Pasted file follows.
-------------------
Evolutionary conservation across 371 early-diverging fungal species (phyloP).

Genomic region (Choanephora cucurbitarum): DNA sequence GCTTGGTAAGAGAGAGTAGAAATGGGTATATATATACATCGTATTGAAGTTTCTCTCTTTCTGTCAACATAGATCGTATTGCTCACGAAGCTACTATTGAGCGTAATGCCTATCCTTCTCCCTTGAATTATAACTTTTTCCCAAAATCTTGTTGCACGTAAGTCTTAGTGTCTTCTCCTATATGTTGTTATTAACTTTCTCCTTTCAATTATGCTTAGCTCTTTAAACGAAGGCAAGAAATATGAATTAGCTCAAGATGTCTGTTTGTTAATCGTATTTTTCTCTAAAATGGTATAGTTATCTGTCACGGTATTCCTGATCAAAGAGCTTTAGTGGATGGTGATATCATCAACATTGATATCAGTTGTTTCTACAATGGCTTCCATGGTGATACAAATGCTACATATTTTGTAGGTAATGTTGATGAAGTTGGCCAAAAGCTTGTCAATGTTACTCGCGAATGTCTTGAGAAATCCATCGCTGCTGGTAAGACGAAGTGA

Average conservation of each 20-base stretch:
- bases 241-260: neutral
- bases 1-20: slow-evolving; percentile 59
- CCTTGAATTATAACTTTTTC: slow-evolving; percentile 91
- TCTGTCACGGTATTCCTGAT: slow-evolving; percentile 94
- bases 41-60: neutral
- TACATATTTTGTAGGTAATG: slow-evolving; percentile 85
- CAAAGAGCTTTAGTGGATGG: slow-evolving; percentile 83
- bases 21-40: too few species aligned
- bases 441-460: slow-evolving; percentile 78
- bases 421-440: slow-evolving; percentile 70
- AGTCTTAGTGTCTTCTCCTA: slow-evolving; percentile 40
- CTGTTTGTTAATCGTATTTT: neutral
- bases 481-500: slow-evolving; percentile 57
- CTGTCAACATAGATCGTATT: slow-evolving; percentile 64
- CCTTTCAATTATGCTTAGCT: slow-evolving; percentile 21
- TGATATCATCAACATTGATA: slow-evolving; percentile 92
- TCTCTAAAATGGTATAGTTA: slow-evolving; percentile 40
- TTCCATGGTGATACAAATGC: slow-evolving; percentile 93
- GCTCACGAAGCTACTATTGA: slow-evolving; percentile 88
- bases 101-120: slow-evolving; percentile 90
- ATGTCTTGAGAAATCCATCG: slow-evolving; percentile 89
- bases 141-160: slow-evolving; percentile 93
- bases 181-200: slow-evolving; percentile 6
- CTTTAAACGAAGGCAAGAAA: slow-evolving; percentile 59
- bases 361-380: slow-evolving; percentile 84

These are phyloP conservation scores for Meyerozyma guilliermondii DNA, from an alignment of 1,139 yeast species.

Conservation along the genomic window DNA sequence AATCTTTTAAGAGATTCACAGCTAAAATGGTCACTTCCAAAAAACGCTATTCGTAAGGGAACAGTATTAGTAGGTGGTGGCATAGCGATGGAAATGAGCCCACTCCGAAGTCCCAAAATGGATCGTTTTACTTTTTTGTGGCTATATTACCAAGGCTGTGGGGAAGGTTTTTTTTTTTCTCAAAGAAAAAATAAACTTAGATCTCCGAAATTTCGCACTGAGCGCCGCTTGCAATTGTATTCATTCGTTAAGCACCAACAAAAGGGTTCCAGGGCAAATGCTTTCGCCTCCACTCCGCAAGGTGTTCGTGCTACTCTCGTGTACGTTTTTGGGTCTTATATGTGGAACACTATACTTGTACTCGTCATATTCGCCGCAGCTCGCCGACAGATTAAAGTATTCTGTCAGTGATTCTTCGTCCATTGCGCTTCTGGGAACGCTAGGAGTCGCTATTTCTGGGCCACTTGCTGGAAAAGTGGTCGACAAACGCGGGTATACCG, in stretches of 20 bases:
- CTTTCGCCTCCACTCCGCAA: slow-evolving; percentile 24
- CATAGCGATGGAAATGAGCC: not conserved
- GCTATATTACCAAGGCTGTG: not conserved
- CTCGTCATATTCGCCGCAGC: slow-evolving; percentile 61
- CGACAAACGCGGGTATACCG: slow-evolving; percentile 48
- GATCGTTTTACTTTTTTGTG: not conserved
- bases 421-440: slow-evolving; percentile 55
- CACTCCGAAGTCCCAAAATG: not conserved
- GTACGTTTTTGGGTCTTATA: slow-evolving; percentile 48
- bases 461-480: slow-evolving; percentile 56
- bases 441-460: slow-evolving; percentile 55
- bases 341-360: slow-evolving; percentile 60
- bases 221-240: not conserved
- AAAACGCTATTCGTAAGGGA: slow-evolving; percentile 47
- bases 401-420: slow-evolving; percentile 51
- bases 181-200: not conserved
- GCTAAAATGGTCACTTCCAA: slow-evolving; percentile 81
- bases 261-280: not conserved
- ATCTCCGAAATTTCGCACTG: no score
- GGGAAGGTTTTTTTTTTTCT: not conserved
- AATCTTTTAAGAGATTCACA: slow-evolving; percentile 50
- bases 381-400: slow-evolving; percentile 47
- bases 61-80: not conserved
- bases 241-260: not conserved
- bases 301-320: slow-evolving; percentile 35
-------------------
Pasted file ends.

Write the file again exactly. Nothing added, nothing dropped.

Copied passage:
Evolutionary conservation across 371 early-diverging fungal species (phyloP).

Genomic region (Choanephora cucurbitarum): DNA sequence GCTTGGTAAGAGAGAGTAGAAATGGGTATATATATACATCGTATTGAAGTTTCTCTCTTTCTGTCAACATAGATCGTATTGCTCACGAAGCTACTATTGAGCGTAATGCCTATCCTTCTCCCTTGAATTATAACTTTTTCCCAAAATCTTGTTGCACGTAAGTCTTAGTGTCTTCTCCTATATGTTGTTATTAACTTTCTCCTTTCAATTATGCTTAGCTCTTTAAACGAAGGCAAGAAATATGAATTAGCTCAAGATGTCTGTTTGTTAATCGTATTTTTCTCTAAAATGGTATAGTTATCTGTCACGGTATTCCTGATCAAAGAGCTTTAGTGGATGGTGATATCATCAACATTGATATCAGTTGTTTCTACAATGGCTTCCATGGTGATACAAATGCTACATATTTTGTAGGTAATGTTGATGAAGTTGGCCAAAAGCTTGTCAATGTTACTCGCGAATGTCTTGAGAAATCCATCGCTGCTGGTAAGACGAAGTGA

Average conservation of each 20-base stretch:
- bases 241-260: neutral
- bases 1-20: slow-evolving; percentile 59
- CCTTGAATTATAACTTTTTC: slow-evolving; percentile 91
- TCTGTCACGGTATTCCTGAT: slow-evolving; percentile 94
- bases 41-60: neutral
- TACATATTTTGTAGGTAATG: slow-evolving; percentile 85
- CAAAGAGCTTTAGTGGATGG: slow-evolving; percentile 83
- bases 21-40: too few species aligned
- bases 441-460: slow-evolving; percentile 78
- bases 421-440: slow-evolving; percentile 70
- AGTCTTAGTGTCTTCTCCTA: slow-evolving; percentile 40
- CTGTTTGTTAATCGTATTTT: neutral
- bases 481-500: slow-evolving; percentile 57
- CTGTCAACATAGATCGTATT: slow-evolving; percentile 64
- CCTTTCAATTATGCTTAGCT: slow-evolving; percentile 21
- TGATATCATCAACATTGATA: slow-evolving; percentile 92
- TCTCTAAAATGGTATAGTTA: slow-evolving; percentile 40
- TTCCATGGTGATACAAATGC: slow-evolving; percentile 93
- GCTCACGAAGCTACTATTGA: slow-evolving; percentile 88
- bases 101-120: slow-evolving; percentile 90
- ATGTCTTGAGAAATCCATCG: slow-evolving; percentile 89
- bases 141-160: slow-evolving; percentile 93
- bases 181-200: slow-evolving; percentile 6
- CTTTAAACGAAGGCAAGAAA: slow-evolving; percentile 59
- bases 361-380: slow-evolving; percentile 84

These are phyloP conservation scores for Meyerozyma guilliermondii DNA, from an alignment of 1,139 yeast species.

Conservation along the genomic window DNA sequence AATCTTTTAAGAGATTCACAGCTAAAATGGTCACTTCCAAAAAACGCTATTCGTAAGGGAACAGTATTAGTAGGTGGTGGCATAGCGATGGAAATGAGCCCACTCCGAAGTCCCAAAATGGATCGTTTTACTTTTTTGTGGCTATATTACCAAGGCTGTGGGGAAGGTTTTTTTTTTTCTCAAAGAAAAAATAAACTTAGATCTCCGAAATTTCGCACTGAGCGCCGCTTGCAATTGTATTCATTCGTTAAGCACCAACAAAAGGGTTCCAGGGCAAATGCTTTCGCCTCCACTCCGCAAGGTGTTCGTGCTACTCTCGTGTACGTTTTTGGGTCTTATATGTGGAACACTATACTTGTACTCGTCATATTCGCCGCAGCTCGCCGACAGATTAAAGTATTCTGTCAGTGATTCTTCGTCCATTGCGCTTCTGGGAACGCTAGGAGTCGCTATTTCTGGGCCACTTGCTGGAAAAGTGGTCGACAAACGCGGGTATACCG, in stretches of 20 bases:
- CTTTCGCCTCCACTCCGCAA: slow-evolving; percentile 24
- CATAGCGATGGAAATGAGCC: not conserved
- GCTATATTACCAAGGCTGTG: not conserved
- CTCGTCATATTCGCCGCAGC: slow-evolving; percentile 61
- CGACAAACGCGGGTATACCG: slow-evolving; percentile 48
- GATCGTTTTACTTTTTTGTG: not conserved
- bases 421-440: slow-evolving; percentile 55
- CACTCCGAAGTCCCAAAATG: not conserved
- GTACGTTTTTGGGTCTTATA: slow-evolving; percentile 48
- bases 461-480: slow-evolving; percentile 56
- bases 441-460: slow-evolving; percentile 55
- bases 341-360: slow-evolving; percentile 60
- bases 221-240: not conserved
- AAAACGCTATTCGTAAGGGA: slow-evolving; percentile 47
- bases 401-420: slow-evolving; percentile 51
- bases 181-200: not conserved
- GCTAAAATGGTCACTTCCAA: slow-evolving; percentile 81
- bases 261-280: not conserved
- ATCTCCGAAATTTCGCACTG: no score
- GGGAAGGTTTTTTTTTTTCT: not conserved
- AATCTTTTAAGAGATTCACA: slow-evolving; percentile 50
- bases 381-400: slow-evolving; percentile 47
- bases 61-80: not conserved
- bases 241-260: not conserved
- bases 301-320: slow-evolving; percentile 35